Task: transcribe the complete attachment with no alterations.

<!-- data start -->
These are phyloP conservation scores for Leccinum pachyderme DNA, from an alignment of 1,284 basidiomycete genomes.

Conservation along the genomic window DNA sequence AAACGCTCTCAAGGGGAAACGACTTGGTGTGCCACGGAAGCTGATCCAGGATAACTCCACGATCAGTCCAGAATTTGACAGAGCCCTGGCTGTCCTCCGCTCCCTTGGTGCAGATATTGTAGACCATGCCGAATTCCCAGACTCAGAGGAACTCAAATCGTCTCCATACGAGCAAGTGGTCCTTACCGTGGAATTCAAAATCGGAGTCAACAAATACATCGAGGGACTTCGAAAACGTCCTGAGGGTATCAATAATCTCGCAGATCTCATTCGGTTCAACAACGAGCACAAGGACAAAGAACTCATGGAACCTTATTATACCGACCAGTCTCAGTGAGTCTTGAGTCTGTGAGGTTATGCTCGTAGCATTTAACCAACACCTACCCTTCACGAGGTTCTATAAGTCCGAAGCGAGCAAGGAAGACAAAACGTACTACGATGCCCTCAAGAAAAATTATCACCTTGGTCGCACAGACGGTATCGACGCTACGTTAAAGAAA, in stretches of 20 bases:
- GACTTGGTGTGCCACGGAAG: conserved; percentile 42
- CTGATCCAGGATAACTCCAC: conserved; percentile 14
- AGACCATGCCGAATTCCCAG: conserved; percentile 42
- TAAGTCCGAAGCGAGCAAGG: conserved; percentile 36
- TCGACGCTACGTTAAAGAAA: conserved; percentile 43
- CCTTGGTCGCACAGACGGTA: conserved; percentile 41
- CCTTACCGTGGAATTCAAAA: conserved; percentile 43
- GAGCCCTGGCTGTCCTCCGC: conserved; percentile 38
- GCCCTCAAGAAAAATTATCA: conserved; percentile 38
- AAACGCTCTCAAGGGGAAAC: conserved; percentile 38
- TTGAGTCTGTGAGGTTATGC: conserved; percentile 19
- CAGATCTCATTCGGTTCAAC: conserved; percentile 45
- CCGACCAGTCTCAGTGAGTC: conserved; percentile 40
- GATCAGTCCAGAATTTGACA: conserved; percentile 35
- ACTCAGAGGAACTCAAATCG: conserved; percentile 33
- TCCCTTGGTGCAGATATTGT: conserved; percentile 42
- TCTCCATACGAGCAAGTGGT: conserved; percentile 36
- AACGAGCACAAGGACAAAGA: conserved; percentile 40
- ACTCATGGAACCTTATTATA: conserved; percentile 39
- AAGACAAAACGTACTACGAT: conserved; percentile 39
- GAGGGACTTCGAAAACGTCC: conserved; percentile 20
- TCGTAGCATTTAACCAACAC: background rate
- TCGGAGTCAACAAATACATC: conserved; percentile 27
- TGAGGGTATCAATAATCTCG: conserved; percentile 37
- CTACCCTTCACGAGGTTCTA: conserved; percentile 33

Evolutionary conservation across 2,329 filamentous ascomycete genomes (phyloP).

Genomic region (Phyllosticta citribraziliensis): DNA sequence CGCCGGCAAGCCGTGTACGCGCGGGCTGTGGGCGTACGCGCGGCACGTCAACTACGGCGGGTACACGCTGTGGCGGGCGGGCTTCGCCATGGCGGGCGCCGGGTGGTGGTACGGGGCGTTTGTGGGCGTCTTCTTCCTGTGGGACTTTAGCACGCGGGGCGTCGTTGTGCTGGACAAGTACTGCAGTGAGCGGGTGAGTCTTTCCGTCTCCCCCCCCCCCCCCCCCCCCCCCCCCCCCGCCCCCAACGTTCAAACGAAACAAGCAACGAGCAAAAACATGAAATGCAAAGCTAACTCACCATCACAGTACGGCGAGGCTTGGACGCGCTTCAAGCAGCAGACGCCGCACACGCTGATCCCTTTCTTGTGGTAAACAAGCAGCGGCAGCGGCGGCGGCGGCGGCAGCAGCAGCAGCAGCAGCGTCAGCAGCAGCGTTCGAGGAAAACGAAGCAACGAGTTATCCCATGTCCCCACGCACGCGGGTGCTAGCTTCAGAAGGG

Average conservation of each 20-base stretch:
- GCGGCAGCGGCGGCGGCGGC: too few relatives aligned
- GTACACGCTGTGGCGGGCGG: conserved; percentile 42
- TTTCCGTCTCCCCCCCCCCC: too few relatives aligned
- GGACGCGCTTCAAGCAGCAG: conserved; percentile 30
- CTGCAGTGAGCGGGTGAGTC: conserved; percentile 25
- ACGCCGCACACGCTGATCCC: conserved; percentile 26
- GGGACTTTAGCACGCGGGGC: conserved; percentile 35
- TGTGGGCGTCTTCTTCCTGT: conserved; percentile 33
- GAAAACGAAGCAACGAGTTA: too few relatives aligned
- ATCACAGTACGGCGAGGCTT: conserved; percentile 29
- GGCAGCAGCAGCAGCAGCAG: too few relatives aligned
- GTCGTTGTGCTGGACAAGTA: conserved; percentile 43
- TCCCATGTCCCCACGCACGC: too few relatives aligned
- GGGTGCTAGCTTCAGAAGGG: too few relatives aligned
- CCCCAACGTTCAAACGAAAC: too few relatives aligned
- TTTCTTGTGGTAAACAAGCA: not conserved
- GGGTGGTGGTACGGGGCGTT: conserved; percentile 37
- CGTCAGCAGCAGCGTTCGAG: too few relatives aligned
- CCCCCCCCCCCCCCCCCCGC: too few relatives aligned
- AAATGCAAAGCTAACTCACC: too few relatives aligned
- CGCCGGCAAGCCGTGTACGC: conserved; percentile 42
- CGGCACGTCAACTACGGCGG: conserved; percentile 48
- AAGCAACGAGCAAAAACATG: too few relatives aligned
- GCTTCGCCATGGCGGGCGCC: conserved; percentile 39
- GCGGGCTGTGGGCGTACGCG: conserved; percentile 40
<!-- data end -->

These are phyloP conservation scores for Leccinum pachyderme DNA, from an alignment of 1,284 basidiomycete genomes.

Conservation along the genomic window DNA sequence AAACGCTCTCAAGGGGAAACGACTTGGTGTGCCACGGAAGCTGATCCAGGATAACTCCACGATCAGTCCAGAATTTGACAGAGCCCTGGCTGTCCTCCGCTCCCTTGGTGCAGATATTGTAGACCATGCCGAATTCCCAGACTCAGAGGAACTCAAATCGTCTCCATACGAGCAAGTGGTCCTTACCGTGGAATTCAAAATCGGAGTCAACAAATACATCGAGGGACTTCGAAAACGTCCTGAGGGTATCAATAATCTCGCAGATCTCATTCGGTTCAACAACGAGCACAAGGACAAAGAACTCATGGAACCTTATTATACCGACCAGTCTCAGTGAGTCTTGAGTCTGTGAGGTTATGCTCGTAGCATTTAACCAACACCTACCCTTCACGAGGTTCTATAAGTCCGAAGCGAGCAAGGAAGACAAAACGTACTACGATGCCCTCAAGAAAAATTATCACCTTGGTCGCACAGACGGTATCGACGCTACGTTAAAGAAA, in stretches of 20 bases:
- GACTTGGTGTGCCACGGAAG: conserved; percentile 42
- CTGATCCAGGATAACTCCAC: conserved; percentile 14
- AGACCATGCCGAATTCCCAG: conserved; percentile 42
- TAAGTCCGAAGCGAGCAAGG: conserved; percentile 36
- TCGACGCTACGTTAAAGAAA: conserved; percentile 43
- CCTTGGTCGCACAGACGGTA: conserved; percentile 41
- CCTTACCGTGGAATTCAAAA: conserved; percentile 43
- GAGCCCTGGCTGTCCTCCGC: conserved; percentile 38
- GCCCTCAAGAAAAATTATCA: conserved; percentile 38
- AAACGCTCTCAAGGGGAAAC: conserved; percentile 38
- TTGAGTCTGTGAGGTTATGC: conserved; percentile 19
- CAGATCTCATTCGGTTCAAC: conserved; percentile 45
- CCGACCAGTCTCAGTGAGTC: conserved; percentile 40
- GATCAGTCCAGAATTTGACA: conserved; percentile 35
- ACTCAGAGGAACTCAAATCG: conserved; percentile 33
- TCCCTTGGTGCAGATATTGT: conserved; percentile 42
- TCTCCATACGAGCAAGTGGT: conserved; percentile 36
- AACGAGCACAAGGACAAAGA: conserved; percentile 40
- ACTCATGGAACCTTATTATA: conserved; percentile 39
- AAGACAAAACGTACTACGAT: conserved; percentile 39
- GAGGGACTTCGAAAACGTCC: conserved; percentile 20
- TCGTAGCATTTAACCAACAC: background rate
- TCGGAGTCAACAAATACATC: conserved; percentile 27
- TGAGGGTATCAATAATCTCG: conserved; percentile 37
- CTACCCTTCACGAGGTTCTA: conserved; percentile 33

Evolutionary conservation across 2,329 filamentous ascomycete genomes (phyloP).

Genomic region (Phyllosticta citribraziliensis): DNA sequence CGCCGGCAAGCCGTGTACGCGCGGGCTGTGGGCGTACGCGCGGCACGTCAACTACGGCGGGTACACGCTGTGGCGGGCGGGCTTCGCCATGGCGGGCGCCGGGTGGTGGTACGGGGCGTTTGTGGGCGTCTTCTTCCTGTGGGACTTTAGCACGCGGGGCGTCGTTGTGCTGGACAAGTACTGCAGTGAGCGGGTGAGTCTTTCCGTCTCCCCCCCCCCCCCCCCCCCCCCCCCCCCCGCCCCCAACGTTCAAACGAAACAAGCAACGAGCAAAAACATGAAATGCAAAGCTAACTCACCATCACAGTACGGCGAGGCTTGGACGCGCTTCAAGCAGCAGACGCCGCACACGCTGATCCCTTTCTTGTGGTAAACAAGCAGCGGCAGCGGCGGCGGCGGCGGCAGCAGCAGCAGCAGCAGCGTCAGCAGCAGCGTTCGAGGAAAACGAAGCAACGAGTTATCCCATGTCCCCACGCACGCGGGTGCTAGCTTCAGAAGGG

Average conservation of each 20-base stretch:
- GCGGCAGCGGCGGCGGCGGC: too few relatives aligned
- GTACACGCTGTGGCGGGCGG: conserved; percentile 42
- TTTCCGTCTCCCCCCCCCCC: too few relatives aligned
- GGACGCGCTTCAAGCAGCAG: conserved; percentile 30
- CTGCAGTGAGCGGGTGAGTC: conserved; percentile 25
- ACGCCGCACACGCTGATCCC: conserved; percentile 26
- GGGACTTTAGCACGCGGGGC: conserved; percentile 35
- TGTGGGCGTCTTCTTCCTGT: conserved; percentile 33
- GAAAACGAAGCAACGAGTTA: too few relatives aligned
- ATCACAGTACGGCGAGGCTT: conserved; percentile 29
- GGCAGCAGCAGCAGCAGCAG: too few relatives aligned
- GTCGTTGTGCTGGACAAGTA: conserved; percentile 43
- TCCCATGTCCCCACGCACGC: too few relatives aligned
- GGGTGCTAGCTTCAGAAGGG: too few relatives aligned
- CCCCAACGTTCAAACGAAAC: too few relatives aligned
- TTTCTTGTGGTAAACAAGCA: not conserved
- GGGTGGTGGTACGGGGCGTT: conserved; percentile 37
- CGTCAGCAGCAGCGTTCGAG: too few relatives aligned
- CCCCCCCCCCCCCCCCCCGC: too few relatives aligned
- AAATGCAAAGCTAACTCACC: too few relatives aligned
- CGCCGGCAAGCCGTGTACGC: conserved; percentile 42
- CGGCACGTCAACTACGGCGG: conserved; percentile 48
- AAGCAACGAGCAAAAACATG: too few relatives aligned
- GCTTCGCCATGGCGGGCGCC: conserved; percentile 39
- GCGGGCTGTGGGCGTACGCG: conserved; percentile 40